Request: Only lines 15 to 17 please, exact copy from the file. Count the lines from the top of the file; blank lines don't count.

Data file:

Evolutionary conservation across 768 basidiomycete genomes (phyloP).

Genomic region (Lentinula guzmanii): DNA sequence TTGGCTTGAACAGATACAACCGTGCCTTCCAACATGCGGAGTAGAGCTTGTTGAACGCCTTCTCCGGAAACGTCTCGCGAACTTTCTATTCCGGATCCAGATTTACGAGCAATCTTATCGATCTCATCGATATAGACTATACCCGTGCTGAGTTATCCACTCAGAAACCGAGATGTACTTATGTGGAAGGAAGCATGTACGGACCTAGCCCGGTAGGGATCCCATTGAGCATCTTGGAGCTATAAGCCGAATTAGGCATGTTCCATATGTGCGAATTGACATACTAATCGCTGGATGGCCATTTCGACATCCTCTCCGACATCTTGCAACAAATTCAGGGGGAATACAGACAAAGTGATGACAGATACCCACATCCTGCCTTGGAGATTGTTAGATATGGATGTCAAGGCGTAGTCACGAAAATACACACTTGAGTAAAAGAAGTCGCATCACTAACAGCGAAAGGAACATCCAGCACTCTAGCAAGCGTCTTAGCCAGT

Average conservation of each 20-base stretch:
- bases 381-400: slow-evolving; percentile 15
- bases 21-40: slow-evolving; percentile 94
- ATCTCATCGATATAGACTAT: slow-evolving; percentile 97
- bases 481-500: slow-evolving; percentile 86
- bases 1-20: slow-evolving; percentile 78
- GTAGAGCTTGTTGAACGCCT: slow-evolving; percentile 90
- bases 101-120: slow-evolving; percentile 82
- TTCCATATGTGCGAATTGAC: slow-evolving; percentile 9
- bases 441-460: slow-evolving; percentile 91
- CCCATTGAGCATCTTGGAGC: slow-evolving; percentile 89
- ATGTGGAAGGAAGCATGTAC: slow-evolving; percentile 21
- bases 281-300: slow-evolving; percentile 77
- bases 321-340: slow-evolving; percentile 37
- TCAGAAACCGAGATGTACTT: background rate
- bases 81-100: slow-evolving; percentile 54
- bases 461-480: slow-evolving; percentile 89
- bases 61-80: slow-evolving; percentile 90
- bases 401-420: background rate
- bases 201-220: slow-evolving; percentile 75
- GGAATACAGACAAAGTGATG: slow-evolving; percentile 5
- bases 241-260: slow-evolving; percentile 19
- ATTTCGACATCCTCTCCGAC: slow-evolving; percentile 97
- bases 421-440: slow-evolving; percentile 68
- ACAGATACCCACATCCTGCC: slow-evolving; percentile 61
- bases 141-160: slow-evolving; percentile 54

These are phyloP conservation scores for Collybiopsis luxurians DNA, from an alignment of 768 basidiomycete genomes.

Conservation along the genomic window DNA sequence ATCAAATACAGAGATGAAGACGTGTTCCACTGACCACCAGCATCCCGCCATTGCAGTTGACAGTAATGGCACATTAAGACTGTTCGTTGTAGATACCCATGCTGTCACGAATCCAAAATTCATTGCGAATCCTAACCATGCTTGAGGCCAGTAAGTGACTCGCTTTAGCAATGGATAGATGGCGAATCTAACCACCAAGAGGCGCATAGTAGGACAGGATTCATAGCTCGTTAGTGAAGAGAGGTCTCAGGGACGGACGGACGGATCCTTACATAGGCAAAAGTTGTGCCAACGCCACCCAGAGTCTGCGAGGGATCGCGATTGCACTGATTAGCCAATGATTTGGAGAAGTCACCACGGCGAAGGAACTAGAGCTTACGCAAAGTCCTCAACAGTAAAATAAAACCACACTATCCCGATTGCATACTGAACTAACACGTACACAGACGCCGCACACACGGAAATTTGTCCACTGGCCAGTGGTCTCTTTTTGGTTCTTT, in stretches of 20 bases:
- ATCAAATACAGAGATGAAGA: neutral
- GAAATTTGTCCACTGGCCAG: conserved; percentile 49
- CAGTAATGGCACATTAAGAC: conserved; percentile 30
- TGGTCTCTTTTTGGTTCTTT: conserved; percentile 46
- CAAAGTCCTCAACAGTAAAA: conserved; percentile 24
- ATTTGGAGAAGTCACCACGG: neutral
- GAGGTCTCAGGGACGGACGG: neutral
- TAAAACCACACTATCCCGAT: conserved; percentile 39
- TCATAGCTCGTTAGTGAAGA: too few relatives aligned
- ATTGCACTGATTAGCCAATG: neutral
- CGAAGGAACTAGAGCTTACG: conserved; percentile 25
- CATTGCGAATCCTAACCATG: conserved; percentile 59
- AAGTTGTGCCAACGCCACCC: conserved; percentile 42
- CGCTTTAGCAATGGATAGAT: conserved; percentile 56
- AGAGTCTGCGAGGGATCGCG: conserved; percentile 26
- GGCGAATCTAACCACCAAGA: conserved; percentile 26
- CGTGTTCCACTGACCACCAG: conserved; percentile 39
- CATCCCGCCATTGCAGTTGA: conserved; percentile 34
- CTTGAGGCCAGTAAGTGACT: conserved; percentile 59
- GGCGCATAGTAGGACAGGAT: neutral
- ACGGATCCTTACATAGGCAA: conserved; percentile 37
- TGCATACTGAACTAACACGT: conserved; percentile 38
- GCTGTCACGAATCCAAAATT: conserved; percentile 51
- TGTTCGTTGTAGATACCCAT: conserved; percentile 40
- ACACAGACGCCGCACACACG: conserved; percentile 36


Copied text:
- bases 281-300: slow-evolving; percentile 77
- bases 321-340: slow-evolving; percentile 37
- TCAGAAACCGAGATGTACTT: background rate